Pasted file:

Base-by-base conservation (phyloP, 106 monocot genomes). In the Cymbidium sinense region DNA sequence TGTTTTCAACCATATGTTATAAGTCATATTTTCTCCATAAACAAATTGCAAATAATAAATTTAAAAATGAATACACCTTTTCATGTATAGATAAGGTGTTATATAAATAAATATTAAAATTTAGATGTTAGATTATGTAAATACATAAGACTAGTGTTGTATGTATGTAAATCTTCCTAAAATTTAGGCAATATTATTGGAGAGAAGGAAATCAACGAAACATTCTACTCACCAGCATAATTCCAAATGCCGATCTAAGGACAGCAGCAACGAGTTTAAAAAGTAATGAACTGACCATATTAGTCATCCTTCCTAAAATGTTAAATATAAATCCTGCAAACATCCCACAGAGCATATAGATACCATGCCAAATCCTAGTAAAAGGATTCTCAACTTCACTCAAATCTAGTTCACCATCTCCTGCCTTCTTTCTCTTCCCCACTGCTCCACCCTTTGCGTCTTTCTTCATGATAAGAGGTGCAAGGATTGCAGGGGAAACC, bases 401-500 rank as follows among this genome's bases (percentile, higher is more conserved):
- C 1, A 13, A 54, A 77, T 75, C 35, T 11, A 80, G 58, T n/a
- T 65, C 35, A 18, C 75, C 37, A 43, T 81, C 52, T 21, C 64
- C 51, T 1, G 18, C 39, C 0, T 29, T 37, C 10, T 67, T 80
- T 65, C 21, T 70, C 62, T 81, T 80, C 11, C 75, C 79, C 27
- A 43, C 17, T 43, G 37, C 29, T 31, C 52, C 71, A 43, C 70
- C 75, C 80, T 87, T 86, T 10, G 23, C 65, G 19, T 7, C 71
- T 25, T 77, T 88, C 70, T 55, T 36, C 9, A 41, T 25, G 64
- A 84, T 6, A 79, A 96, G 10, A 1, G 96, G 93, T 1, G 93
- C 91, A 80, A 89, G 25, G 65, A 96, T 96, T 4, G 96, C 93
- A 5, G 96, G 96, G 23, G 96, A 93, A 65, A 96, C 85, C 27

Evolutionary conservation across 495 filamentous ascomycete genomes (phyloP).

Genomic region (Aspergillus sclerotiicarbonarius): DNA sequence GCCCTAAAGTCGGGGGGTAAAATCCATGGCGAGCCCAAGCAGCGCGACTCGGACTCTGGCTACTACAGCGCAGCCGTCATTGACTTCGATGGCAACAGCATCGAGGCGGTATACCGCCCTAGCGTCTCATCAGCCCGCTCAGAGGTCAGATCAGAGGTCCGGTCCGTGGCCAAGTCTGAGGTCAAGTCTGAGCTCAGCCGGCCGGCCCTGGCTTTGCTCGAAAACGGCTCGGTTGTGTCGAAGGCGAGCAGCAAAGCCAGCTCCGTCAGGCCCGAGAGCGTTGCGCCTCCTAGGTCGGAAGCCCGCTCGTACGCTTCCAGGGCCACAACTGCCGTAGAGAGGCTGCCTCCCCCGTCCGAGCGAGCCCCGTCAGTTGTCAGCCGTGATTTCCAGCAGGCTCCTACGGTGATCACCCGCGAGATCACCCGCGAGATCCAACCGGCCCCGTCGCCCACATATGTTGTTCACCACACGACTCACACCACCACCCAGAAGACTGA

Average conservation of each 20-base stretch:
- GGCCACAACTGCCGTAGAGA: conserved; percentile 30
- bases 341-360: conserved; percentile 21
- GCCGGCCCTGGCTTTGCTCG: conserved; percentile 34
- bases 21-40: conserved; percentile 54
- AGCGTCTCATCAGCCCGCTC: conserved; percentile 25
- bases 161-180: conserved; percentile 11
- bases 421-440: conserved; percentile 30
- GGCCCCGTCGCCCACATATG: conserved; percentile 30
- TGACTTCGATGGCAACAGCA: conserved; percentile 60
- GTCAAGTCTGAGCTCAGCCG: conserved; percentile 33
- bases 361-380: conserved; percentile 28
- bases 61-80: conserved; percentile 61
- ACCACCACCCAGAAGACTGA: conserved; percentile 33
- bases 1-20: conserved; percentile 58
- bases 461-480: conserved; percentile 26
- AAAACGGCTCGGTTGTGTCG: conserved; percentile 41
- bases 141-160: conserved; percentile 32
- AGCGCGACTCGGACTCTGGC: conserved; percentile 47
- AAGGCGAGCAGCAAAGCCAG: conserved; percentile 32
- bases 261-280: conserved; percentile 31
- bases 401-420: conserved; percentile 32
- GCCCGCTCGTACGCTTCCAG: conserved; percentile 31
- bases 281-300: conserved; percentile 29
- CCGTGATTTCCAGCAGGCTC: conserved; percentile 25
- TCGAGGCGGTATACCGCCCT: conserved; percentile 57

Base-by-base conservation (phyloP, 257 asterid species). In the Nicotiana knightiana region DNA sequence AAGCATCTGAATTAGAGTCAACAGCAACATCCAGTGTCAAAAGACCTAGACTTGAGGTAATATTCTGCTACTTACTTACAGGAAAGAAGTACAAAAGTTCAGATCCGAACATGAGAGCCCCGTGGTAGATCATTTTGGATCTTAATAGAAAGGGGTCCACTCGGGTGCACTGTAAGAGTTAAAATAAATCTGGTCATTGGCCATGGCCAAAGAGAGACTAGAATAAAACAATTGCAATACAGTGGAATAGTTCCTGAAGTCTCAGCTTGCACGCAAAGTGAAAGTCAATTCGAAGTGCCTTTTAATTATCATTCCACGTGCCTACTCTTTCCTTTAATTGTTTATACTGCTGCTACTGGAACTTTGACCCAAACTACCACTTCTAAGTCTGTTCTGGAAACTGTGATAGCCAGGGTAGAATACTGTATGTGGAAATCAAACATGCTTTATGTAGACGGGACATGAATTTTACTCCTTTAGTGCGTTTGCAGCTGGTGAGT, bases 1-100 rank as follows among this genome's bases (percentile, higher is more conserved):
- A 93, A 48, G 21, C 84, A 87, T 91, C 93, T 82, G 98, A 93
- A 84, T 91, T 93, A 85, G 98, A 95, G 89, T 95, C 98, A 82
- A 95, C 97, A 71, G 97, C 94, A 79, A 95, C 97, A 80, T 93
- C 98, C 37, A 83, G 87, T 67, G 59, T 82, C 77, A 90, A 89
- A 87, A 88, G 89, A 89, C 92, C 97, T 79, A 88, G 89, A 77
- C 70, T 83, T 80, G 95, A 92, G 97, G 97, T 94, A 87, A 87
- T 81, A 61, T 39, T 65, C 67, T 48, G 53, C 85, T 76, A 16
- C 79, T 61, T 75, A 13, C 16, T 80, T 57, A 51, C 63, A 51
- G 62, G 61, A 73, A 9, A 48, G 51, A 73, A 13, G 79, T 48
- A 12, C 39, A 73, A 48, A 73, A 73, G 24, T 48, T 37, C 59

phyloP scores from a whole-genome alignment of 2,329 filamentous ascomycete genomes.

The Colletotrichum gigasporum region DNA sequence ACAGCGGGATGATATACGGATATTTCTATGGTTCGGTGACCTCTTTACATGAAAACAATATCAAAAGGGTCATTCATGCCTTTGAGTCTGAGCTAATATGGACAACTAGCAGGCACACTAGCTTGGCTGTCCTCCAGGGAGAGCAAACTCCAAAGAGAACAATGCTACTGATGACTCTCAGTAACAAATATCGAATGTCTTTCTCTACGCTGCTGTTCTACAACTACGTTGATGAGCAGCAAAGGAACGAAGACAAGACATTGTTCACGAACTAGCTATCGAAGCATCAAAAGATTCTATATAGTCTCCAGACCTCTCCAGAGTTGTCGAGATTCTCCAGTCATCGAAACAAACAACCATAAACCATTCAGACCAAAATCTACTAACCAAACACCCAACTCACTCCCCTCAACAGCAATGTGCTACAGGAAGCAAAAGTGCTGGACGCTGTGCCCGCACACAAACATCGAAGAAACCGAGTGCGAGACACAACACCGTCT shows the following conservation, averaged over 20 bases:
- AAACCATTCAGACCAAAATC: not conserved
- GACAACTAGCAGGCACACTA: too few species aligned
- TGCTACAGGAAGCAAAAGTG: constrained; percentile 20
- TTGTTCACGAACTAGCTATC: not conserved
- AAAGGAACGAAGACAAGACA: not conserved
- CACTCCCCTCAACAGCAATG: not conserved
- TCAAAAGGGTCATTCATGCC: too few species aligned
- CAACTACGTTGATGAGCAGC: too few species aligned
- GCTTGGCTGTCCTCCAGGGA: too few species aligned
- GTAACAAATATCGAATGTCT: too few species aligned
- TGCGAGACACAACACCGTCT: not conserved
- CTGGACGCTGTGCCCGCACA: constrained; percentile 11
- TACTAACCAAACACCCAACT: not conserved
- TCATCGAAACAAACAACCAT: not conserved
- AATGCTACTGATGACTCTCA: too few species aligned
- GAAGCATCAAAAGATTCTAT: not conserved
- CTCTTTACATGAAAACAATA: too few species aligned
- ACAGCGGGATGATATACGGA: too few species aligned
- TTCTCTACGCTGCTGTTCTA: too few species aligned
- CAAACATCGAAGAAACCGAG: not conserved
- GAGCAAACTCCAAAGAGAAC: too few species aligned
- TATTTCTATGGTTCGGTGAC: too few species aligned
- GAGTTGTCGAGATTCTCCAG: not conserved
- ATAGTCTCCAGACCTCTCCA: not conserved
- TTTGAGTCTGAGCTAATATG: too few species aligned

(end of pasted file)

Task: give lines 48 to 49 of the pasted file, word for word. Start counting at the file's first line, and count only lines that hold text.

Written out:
- C 79, T 61, T 75, A 13, C 16, T 80, T 57, A 51, C 63, A 51
- G 62, G 61, A 73, A 9, A 48, G 51, A 73, A 13, G 79, T 48